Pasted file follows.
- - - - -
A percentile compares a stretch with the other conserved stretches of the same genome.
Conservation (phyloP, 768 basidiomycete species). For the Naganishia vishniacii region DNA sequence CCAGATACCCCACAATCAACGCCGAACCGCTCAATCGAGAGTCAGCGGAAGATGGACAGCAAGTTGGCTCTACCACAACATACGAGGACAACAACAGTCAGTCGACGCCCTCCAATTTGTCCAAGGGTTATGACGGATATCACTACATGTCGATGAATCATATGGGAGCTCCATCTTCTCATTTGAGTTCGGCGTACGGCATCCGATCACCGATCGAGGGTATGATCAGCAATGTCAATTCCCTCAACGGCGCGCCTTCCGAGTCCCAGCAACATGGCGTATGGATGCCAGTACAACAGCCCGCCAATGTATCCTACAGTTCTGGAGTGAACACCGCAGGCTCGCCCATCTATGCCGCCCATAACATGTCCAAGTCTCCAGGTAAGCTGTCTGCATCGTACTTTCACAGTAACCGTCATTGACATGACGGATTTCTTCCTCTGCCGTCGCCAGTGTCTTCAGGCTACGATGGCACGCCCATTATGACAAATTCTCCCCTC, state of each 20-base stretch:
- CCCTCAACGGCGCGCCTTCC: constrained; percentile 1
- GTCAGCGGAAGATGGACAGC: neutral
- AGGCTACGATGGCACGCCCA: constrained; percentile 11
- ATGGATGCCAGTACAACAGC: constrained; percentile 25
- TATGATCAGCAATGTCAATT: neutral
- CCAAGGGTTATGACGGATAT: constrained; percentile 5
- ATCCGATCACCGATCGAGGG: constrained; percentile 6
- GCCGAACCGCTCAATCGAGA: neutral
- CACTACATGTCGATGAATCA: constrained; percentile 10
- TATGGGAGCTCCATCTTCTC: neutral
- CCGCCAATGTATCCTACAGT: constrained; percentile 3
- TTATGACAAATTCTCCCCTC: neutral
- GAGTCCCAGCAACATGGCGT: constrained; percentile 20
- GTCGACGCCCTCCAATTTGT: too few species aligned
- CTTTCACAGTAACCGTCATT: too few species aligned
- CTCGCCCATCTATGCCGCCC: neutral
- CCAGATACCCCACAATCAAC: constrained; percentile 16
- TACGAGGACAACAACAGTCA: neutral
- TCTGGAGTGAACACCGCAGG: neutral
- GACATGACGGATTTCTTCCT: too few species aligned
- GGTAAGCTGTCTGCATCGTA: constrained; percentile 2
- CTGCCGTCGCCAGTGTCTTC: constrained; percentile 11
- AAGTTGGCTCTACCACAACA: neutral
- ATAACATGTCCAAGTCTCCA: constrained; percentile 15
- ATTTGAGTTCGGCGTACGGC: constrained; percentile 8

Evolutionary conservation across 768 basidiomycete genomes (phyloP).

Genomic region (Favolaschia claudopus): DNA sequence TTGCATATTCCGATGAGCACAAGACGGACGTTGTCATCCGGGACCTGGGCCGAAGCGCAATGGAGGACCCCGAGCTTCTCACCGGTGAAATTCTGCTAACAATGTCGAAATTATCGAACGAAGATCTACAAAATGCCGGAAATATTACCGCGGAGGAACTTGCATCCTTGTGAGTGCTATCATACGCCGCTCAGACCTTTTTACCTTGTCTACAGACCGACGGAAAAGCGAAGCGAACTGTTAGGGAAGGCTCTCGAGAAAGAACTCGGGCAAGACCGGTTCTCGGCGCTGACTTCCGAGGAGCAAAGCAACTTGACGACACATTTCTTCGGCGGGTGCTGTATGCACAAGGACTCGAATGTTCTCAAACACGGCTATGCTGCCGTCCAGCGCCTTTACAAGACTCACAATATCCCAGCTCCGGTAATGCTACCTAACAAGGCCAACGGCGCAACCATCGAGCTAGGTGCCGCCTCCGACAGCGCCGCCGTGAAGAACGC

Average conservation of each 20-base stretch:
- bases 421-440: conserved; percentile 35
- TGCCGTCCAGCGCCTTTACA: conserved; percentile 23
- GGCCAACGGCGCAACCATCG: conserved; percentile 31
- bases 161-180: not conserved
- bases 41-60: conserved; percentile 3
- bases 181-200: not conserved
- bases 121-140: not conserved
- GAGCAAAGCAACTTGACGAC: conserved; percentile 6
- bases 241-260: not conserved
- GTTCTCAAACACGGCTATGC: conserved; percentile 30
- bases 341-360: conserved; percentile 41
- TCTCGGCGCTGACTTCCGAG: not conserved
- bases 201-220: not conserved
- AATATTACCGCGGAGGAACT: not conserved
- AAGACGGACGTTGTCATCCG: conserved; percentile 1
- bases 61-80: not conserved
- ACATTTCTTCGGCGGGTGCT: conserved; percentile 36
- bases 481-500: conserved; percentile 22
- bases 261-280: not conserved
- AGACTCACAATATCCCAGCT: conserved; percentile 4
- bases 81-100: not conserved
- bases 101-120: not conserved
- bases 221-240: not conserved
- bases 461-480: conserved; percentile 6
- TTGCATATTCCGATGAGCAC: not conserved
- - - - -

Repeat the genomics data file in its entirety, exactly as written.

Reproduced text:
A percentile compares a stretch with the other conserved stretches of the same genome.
Conservation (phyloP, 768 basidiomycete species). For the Naganishia vishniacii region DNA sequence CCAGATACCCCACAATCAACGCCGAACCGCTCAATCGAGAGTCAGCGGAAGATGGACAGCAAGTTGGCTCTACCACAACATACGAGGACAACAACAGTCAGTCGACGCCCTCCAATTTGTCCAAGGGTTATGACGGATATCACTACATGTCGATGAATCATATGGGAGCTCCATCTTCTCATTTGAGTTCGGCGTACGGCATCCGATCACCGATCGAGGGTATGATCAGCAATGTCAATTCCCTCAACGGCGCGCCTTCCGAGTCCCAGCAACATGGCGTATGGATGCCAGTACAACAGCCCGCCAATGTATCCTACAGTTCTGGAGTGAACACCGCAGGCTCGCCCATCTATGCCGCCCATAACATGTCCAAGTCTCCAGGTAAGCTGTCTGCATCGTACTTTCACAGTAACCGTCATTGACATGACGGATTTCTTCCTCTGCCGTCGCCAGTGTCTTCAGGCTACGATGGCACGCCCATTATGACAAATTCTCCCCTC, state of each 20-base stretch:
- CCCTCAACGGCGCGCCTTCC: constrained; percentile 1
- GTCAGCGGAAGATGGACAGC: neutral
- AGGCTACGATGGCACGCCCA: constrained; percentile 11
- ATGGATGCCAGTACAACAGC: constrained; percentile 25
- TATGATCAGCAATGTCAATT: neutral
- CCAAGGGTTATGACGGATAT: constrained; percentile 5
- ATCCGATCACCGATCGAGGG: constrained; percentile 6
- GCCGAACCGCTCAATCGAGA: neutral
- CACTACATGTCGATGAATCA: constrained; percentile 10
- TATGGGAGCTCCATCTTCTC: neutral
- CCGCCAATGTATCCTACAGT: constrained; percentile 3
- TTATGACAAATTCTCCCCTC: neutral
- GAGTCCCAGCAACATGGCGT: constrained; percentile 20
- GTCGACGCCCTCCAATTTGT: too few species aligned
- CTTTCACAGTAACCGTCATT: too few species aligned
- CTCGCCCATCTATGCCGCCC: neutral
- CCAGATACCCCACAATCAAC: constrained; percentile 16
- TACGAGGACAACAACAGTCA: neutral
- TCTGGAGTGAACACCGCAGG: neutral
- GACATGACGGATTTCTTCCT: too few species aligned
- GGTAAGCTGTCTGCATCGTA: constrained; percentile 2
- CTGCCGTCGCCAGTGTCTTC: constrained; percentile 11
- AAGTTGGCTCTACCACAACA: neutral
- ATAACATGTCCAAGTCTCCA: constrained; percentile 15
- ATTTGAGTTCGGCGTACGGC: constrained; percentile 8

Evolutionary conservation across 768 basidiomycete genomes (phyloP).

Genomic region (Favolaschia claudopus): DNA sequence TTGCATATTCCGATGAGCACAAGACGGACGTTGTCATCCGGGACCTGGGCCGAAGCGCAATGGAGGACCCCGAGCTTCTCACCGGTGAAATTCTGCTAACAATGTCGAAATTATCGAACGAAGATCTACAAAATGCCGGAAATATTACCGCGGAGGAACTTGCATCCTTGTGAGTGCTATCATACGCCGCTCAGACCTTTTTACCTTGTCTACAGACCGACGGAAAAGCGAAGCGAACTGTTAGGGAAGGCTCTCGAGAAAGAACTCGGGCAAGACCGGTTCTCGGCGCTGACTTCCGAGGAGCAAAGCAACTTGACGACACATTTCTTCGGCGGGTGCTGTATGCACAAGGACTCGAATGTTCTCAAACACGGCTATGCTGCCGTCCAGCGCCTTTACAAGACTCACAATATCCCAGCTCCGGTAATGCTACCTAACAAGGCCAACGGCGCAACCATCGAGCTAGGTGCCGCCTCCGACAGCGCCGCCGTGAAGAACGC

Average conservation of each 20-base stretch:
- bases 421-440: conserved; percentile 35
- TGCCGTCCAGCGCCTTTACA: conserved; percentile 23
- GGCCAACGGCGCAACCATCG: conserved; percentile 31
- bases 161-180: not conserved
- bases 41-60: conserved; percentile 3
- bases 181-200: not conserved
- bases 121-140: not conserved
- GAGCAAAGCAACTTGACGAC: conserved; percentile 6
- bases 241-260: not conserved
- GTTCTCAAACACGGCTATGC: conserved; percentile 30
- bases 341-360: conserved; percentile 41
- TCTCGGCGCTGACTTCCGAG: not conserved
- bases 201-220: not conserved
- AATATTACCGCGGAGGAACT: not conserved
- AAGACGGACGTTGTCATCCG: conserved; percentile 1
- bases 61-80: not conserved
- ACATTTCTTCGGCGGGTGCT: conserved; percentile 36
- bases 481-500: conserved; percentile 22
- bases 261-280: not conserved
- AGACTCACAATATCCCAGCT: conserved; percentile 4
- bases 81-100: not conserved
- bases 101-120: not conserved
- bases 221-240: not conserved
- bases 461-480: conserved; percentile 6
- TTGCATATTCCGATGAGCAC: not conserved